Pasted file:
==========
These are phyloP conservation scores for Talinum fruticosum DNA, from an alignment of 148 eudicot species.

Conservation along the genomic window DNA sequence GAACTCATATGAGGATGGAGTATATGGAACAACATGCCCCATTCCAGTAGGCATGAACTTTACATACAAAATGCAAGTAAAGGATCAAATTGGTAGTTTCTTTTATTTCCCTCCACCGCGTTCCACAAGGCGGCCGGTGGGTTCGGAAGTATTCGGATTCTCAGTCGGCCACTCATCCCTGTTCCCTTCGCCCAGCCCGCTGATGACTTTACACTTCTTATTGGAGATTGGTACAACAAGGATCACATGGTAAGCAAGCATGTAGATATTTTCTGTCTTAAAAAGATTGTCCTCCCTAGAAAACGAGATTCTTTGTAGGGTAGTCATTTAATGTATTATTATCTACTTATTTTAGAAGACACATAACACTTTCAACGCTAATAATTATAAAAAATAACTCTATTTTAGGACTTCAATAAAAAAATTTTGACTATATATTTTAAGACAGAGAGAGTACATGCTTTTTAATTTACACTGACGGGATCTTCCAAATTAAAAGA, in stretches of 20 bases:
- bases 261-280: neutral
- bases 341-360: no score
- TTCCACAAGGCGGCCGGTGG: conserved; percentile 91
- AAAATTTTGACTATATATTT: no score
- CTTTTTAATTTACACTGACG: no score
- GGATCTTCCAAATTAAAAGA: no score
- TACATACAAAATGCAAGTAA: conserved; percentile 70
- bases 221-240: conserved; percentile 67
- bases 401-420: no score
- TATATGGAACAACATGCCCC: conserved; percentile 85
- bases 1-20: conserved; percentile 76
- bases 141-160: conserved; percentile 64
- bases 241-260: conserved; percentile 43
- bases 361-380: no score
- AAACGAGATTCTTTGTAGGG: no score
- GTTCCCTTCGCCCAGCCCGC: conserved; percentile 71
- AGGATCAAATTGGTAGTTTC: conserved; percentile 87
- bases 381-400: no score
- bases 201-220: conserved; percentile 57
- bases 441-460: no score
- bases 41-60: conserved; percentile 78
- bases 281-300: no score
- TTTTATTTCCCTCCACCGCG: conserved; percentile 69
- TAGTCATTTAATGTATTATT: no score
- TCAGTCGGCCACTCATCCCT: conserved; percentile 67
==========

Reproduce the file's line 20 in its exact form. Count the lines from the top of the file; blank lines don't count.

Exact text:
- bases 381-400: no score